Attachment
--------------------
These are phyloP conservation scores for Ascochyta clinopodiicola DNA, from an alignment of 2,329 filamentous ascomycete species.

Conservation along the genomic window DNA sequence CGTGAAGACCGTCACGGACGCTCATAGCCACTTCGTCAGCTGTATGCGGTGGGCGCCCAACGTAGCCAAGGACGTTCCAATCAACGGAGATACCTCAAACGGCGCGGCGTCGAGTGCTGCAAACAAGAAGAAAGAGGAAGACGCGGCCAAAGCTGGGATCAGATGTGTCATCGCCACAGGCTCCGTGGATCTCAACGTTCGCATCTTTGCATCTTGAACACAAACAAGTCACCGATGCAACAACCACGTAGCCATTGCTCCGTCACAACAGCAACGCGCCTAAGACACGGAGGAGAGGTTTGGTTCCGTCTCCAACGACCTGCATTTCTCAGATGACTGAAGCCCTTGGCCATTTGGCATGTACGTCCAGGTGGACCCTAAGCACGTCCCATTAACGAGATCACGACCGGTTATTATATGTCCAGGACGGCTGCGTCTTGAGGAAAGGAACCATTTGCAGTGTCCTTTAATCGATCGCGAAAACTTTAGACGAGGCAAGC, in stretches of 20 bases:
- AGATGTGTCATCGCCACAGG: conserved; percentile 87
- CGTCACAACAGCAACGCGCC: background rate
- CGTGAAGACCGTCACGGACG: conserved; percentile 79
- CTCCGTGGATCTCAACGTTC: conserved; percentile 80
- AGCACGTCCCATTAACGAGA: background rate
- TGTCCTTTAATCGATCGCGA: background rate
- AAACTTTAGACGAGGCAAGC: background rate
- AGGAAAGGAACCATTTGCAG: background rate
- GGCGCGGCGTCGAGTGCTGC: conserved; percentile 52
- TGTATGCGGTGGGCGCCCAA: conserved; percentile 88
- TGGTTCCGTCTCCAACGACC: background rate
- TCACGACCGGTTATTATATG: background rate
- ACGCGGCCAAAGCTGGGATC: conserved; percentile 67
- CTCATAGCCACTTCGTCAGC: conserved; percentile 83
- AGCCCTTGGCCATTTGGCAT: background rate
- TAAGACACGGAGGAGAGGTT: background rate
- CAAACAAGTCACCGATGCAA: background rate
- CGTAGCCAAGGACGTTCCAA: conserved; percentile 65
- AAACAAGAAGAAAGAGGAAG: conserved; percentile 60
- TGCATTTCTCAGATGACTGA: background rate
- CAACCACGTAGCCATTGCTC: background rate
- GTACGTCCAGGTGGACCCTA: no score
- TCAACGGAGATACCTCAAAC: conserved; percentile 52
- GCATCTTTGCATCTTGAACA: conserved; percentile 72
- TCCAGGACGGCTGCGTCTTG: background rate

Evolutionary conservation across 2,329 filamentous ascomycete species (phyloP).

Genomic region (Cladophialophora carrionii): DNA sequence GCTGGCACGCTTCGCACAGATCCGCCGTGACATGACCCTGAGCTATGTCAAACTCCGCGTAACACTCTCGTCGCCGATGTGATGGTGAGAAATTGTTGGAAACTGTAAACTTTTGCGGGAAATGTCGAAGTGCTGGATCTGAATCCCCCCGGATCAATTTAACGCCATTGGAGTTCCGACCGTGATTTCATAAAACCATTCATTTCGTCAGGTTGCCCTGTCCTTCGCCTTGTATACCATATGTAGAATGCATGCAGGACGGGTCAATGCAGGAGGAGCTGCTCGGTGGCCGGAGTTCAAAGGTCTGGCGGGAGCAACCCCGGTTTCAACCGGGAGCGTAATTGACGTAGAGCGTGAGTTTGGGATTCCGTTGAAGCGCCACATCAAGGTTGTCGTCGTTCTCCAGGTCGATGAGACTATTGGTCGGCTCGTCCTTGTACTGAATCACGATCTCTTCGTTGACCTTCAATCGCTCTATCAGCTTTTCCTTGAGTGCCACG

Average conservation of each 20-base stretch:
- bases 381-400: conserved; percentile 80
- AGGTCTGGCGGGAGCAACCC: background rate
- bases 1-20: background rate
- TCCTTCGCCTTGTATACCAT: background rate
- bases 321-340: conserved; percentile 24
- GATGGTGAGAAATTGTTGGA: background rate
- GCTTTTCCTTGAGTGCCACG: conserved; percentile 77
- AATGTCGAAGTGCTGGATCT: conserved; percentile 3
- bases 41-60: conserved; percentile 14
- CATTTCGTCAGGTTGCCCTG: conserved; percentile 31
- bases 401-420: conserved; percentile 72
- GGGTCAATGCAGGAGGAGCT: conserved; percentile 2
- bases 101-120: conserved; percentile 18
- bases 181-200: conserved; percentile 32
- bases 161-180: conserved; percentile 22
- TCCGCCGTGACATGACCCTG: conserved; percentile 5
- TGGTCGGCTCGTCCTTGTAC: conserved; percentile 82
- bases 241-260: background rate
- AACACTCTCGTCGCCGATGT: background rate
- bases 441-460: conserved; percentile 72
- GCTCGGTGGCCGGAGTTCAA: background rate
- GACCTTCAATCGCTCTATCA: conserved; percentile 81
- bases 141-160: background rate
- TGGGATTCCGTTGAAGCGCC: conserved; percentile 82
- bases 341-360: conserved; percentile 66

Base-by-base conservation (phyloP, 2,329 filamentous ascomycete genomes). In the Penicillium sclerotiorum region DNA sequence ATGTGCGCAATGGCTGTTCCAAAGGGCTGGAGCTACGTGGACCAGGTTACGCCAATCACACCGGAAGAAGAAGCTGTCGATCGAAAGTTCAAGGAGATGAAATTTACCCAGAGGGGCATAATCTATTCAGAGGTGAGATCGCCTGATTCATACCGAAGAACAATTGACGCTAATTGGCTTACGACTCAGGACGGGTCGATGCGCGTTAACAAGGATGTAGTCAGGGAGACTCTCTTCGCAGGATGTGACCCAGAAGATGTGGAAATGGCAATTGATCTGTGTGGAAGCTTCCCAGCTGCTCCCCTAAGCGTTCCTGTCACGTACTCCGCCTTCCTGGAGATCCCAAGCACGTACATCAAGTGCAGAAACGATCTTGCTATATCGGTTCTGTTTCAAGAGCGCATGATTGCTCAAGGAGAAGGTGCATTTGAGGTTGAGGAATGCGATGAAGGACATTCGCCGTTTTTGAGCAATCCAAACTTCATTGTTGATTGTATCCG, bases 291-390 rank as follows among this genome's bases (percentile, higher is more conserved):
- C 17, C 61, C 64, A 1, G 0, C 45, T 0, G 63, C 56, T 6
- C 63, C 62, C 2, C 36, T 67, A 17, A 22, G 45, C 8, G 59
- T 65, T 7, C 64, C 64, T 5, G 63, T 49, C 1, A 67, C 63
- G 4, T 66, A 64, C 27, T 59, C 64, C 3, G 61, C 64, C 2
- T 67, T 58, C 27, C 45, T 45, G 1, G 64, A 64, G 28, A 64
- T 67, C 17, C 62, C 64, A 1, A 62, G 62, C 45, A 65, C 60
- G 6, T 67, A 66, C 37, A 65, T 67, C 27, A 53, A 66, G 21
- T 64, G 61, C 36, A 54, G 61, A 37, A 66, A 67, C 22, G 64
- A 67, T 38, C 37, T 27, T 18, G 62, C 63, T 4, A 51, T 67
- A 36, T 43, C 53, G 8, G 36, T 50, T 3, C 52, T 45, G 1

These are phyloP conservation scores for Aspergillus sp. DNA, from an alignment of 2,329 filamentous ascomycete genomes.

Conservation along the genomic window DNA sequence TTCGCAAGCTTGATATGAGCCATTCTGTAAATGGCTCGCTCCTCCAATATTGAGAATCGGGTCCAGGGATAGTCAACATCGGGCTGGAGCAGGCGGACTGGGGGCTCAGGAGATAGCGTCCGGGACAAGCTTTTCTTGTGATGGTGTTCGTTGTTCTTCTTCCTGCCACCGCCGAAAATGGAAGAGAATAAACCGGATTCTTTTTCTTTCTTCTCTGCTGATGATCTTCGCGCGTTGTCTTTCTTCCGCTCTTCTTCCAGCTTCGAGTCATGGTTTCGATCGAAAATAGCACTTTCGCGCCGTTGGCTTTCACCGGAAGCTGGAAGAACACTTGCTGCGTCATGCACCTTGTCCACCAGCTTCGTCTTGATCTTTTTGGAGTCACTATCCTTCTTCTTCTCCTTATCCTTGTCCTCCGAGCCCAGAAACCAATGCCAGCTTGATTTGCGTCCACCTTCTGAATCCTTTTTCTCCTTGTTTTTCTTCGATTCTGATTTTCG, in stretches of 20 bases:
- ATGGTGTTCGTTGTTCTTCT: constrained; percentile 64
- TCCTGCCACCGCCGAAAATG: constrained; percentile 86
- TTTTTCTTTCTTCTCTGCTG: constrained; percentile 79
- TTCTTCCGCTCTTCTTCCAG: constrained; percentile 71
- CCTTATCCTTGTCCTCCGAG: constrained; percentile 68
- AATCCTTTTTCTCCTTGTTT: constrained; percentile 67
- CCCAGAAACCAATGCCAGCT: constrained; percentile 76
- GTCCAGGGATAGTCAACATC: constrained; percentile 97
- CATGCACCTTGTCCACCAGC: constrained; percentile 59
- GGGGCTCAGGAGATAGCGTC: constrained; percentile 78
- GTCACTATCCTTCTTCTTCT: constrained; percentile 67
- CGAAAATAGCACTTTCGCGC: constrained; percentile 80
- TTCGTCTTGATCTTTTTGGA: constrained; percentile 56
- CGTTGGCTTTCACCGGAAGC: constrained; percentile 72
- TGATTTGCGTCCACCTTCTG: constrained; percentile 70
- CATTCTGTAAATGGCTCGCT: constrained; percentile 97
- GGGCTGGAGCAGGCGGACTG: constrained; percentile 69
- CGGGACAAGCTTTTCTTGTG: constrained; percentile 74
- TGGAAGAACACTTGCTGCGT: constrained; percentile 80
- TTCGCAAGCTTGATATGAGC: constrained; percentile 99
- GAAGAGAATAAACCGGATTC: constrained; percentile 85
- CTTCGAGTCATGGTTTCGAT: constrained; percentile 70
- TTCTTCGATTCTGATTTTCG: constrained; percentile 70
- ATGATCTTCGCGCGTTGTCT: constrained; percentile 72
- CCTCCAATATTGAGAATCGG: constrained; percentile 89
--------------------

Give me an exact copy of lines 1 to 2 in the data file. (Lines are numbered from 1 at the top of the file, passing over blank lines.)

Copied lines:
These are phyloP conservation scores for Ascochyta clinopodiicola DNA, from an alignment of 2,329 filamentous ascomycete species.

Conservation along the genomic window DNA sequence CGTGAAGACCGTCACGGACGCTCATAGCCACTTCGTCAGCTGTATGCGGTGGGCGCCCAACGTAGCCAAGGACGTTCCAATCAACGGAGATACCTCAAACGGCGCGGCGTCGAGTGCTGCAAACAAGAAGAAAGAGGAAGACGCGGCCAAAGCTGGGATCAGATGTGTCATCGCCACAGGCTCCGTGGATCTCAACGTTCGCATCTTTGCATCTTGAACACAAACAAGTCACCGATGCAACAACCACGTAGCCATTGCTCCGTCACAACAGCAACGCGCCTAAGACACGGAGGAGAGGTTTGGTTCCGTCTCCAACGACCTGCATTTCTCAGATGACTGAAGCCCTTGGCCATTTGGCATGTACGTCCAGGTGGACCCTAAGCACGTCCCATTAACGAGATCACGACCGGTTATTATATGTCCAGGACGGCTGCGTCTTGAGGAAAGGAACCATTTGCAGTGTCCTTTAATCGATCGCGAAAACTTTAGACGAGGCAAGC, in stretches of 20 bases: